The dissemination of EBP results serves multiple important roles. Sharing results makes the case for your decisions. It also adds to the body of knowledge, which creates opportunities for future practitioners. By presenting results, you also become an advocate for EBP, creating a culture within your organization or beyond that informs, educates, and promotes the effective use of EBP.
Create a 5-minute, 5- to 6-slide narrated PowerPoint presentation of your Evidence-Based Project.
ESSENTIALS OF EVIDENCE BASED PRACTICE
October 29, 2019
Evidence-based practice is an important function in improvement of critical care in the nursing practice, and it also promotes the quality care of patients.
Implementing EBH into an organization’s culture enhances patient outcomes and provides healthcare satisfaction. EBP not only improves healthcare satisfaction but also helps an organization gain high reliability from its consumers.
Also, EBP reduces costs as well as the risk of harm, considering that EBP reduces unnecessary tests and even procedures.
Evidence-Based Practice can be described as a problem-solving approach that works towards delivering a healthcare culture that practices the best available clinician practice, evidence as well as patient’s preferences and values (Sehulster & Chinn, 2013).
Controlling infections is one of the major problems faced by public healthcare centers, and it has a major impact on mortality, morbidity as well as the quality of life.
Nurses play a vital role in preventing illnesses before they occur through adhering to EBP infection control practices.
Their roles include keeping the healthcare environment disco-terminated or rather clean, having protective clothing, practicing the right-hand washing procedures as well as using barrier precautions.
Infections within a hospital setting can be transmitted using various channels, including dirty hands and medical devices.
A healthcare facility should commit fully to staff education and analyze the methods of delivery.
Also, a hospital should make sure that all the healthcare workers, especially those that have direct contact with the patient, have continuous training about the importance of hand hygiene (Sehulster & Chinn, 2013).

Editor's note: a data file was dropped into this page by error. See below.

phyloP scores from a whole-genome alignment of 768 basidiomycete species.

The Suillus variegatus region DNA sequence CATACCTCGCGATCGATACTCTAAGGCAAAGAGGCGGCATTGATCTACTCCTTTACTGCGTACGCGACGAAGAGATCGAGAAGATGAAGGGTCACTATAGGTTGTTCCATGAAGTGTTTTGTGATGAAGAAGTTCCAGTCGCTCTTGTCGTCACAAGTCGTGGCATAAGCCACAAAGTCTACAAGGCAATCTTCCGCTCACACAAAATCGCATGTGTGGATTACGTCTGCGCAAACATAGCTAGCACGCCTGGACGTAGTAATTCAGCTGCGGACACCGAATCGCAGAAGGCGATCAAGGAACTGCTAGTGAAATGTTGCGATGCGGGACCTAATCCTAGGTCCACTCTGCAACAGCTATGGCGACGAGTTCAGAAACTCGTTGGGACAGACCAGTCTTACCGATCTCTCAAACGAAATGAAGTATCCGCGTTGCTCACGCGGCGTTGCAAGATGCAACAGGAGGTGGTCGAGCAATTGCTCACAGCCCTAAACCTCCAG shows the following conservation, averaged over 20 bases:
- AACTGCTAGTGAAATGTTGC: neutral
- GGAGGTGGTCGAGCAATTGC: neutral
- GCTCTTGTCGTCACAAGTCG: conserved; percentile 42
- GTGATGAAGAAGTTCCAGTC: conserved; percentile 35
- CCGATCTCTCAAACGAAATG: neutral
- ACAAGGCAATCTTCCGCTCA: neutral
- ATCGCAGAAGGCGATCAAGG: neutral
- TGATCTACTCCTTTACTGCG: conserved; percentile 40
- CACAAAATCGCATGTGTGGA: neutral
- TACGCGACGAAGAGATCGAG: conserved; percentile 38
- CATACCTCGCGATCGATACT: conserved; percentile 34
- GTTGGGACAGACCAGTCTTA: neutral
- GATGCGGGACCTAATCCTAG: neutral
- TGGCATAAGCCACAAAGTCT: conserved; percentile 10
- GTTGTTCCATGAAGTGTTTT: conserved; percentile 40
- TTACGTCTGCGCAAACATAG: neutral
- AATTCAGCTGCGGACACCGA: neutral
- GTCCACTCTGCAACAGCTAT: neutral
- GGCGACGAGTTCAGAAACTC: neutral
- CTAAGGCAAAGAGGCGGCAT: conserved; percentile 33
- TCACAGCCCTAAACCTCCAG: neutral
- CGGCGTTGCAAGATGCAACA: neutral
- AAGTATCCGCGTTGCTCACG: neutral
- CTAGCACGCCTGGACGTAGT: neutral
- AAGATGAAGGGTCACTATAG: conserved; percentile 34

The staff methods should also be educated on how hand hygiene should be done, the right techniques, for instance, using alcohol-based hand sanitizer.
Medical devices such as glucose monitors and thermometers and any other device that comes directly in contact with a patient should be disinfected before being used by another patient.
With the above prevention strategies, it is possible to control and prevent infection in a hospital.
Despite that, healthcare givers are always busy with the many responsibilities they have inline; time taken to control infection is worth all the efforts.
Hospital-acquired infection is the last thing a patient wants when reporting to a healthcare center for treatment (Ward, 2016).
Controlling and preventing infections requires a coordination of all infection controls as well as prevention program functions.
Infection control in hospitals requires the staff members to observe hygiene and following precautions, and that will reduce the risks of infections in a hospital effectively.
Also, environmental factors and architectural outlines should be emphasized.
Ward, D. (2016). Implementing evidence-based practice in infection control. British journal of nursing, 9 5, 267-71.
Sehulster, L.M., & Chinn, R.Y. (2013). Guidelines for environmental infection control in health-care facilities. Recommendations of CDC and the Healthcare Infection Control Practices Advisory Committee (HICPAC). MMWR. Recommendations and reports: Morbidity and mortality weekly report. Recommendations and reports, 52 RR-10, 1-42.